And, yes, I probably misspelled “ugly” at the end of that sentence.

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Filed under College Football, See You In Court

Working from the Jeff Long playbook

I don’t understand why, given how badly the Beaty buyout kerfuffle turned out, but South Florida’s athletic brain trust seems bound and determined to give the same approach a whirl.

South Florida is interviewing former assistant coaches to see if former Bulls head coach Charlie Strong knowingly permitted any analysts or quality control personnel to conduct impermissible hands-on coaching, multiple sources told FootballScoop.

Sources said NCAA representatives joined USF compliance staffers in the interviews with former Bulls coaches.

The sources felt South Florida is engaging in an after-the-fact attempt to get out from under Strong’s contractually-obligated buyout in order to help with a coronavirus-induced budget crunch.

Strong was fired without cause in December after posting a 4-8 record in the 2019 season. He has since taken a defensive analyst position at Alabama.

The sources said South Florida has spoken with former assistants on both sides of the ball in an attempt to acquire damning testimony against the Bulls’ former head coach…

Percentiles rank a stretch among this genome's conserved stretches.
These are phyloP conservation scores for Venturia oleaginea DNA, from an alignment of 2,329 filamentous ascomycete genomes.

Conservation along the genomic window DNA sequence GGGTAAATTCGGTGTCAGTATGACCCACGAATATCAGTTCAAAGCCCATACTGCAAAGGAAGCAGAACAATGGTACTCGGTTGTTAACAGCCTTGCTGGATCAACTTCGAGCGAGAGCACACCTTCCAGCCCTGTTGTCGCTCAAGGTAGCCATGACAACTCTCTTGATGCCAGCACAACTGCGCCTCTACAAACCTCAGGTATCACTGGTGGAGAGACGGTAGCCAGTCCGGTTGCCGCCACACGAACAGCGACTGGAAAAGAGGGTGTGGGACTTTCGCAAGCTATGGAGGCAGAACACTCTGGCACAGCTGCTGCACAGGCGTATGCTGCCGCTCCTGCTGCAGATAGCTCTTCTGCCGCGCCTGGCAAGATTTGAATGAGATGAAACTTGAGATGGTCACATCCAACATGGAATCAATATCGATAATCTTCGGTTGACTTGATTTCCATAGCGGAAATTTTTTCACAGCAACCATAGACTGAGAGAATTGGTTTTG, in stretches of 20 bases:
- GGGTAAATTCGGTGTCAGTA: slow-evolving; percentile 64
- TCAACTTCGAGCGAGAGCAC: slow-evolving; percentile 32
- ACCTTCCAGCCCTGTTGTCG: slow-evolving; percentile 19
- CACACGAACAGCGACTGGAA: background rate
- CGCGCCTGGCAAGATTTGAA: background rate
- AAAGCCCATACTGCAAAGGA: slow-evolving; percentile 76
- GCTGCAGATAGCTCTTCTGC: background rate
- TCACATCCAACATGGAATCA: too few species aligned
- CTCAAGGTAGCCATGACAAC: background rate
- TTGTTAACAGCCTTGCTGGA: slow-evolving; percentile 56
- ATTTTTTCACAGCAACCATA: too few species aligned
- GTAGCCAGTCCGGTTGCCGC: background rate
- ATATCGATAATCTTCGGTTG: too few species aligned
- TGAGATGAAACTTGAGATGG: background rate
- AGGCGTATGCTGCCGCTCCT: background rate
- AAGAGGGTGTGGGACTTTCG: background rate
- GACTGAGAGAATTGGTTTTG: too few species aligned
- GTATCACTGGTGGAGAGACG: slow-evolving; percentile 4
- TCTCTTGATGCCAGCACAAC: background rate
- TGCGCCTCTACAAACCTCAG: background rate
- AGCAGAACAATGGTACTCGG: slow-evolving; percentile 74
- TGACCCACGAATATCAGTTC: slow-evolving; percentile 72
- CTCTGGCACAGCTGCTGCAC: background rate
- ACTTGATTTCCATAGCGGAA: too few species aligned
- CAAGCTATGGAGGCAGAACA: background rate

As with all coaching contracts, the terms of Strong’s deal gave USF the ability to terminate his contract “for cause” in the event of any NCAA violations…

Opening yourself up to an NCAA investigation to get rid of a buyout seems like a really stupid self-own, but, hey, an AD’s gotta do what an AD’s gotta do.

Oh, yeah.  There’s a punchline — with these guys, there’s always a punchline.

What is peculiar is that multiple sources said South Florida AD Michael Kelly and USF compliance staffers regularly attended multiple practices per week, meaning any possible violations would have been clearly visible to all at the time.

That’s gonna be an awfully narrow needle hole to thread, my dudes.  Knock yourselves out.

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Filed under It's Just Bidness, See You In Court, The NCAA

They just keep coming.

Another day, another antitrust suit against the NCAA.

Attorneys acting on behalf of two current college athletes on Monday filed a federal antitrust lawsuit against the NCAA and the Power Five conferences that could substantially increase the tension — and financial stakes — connected to athletes’ ability to make money off their name, image and likeness.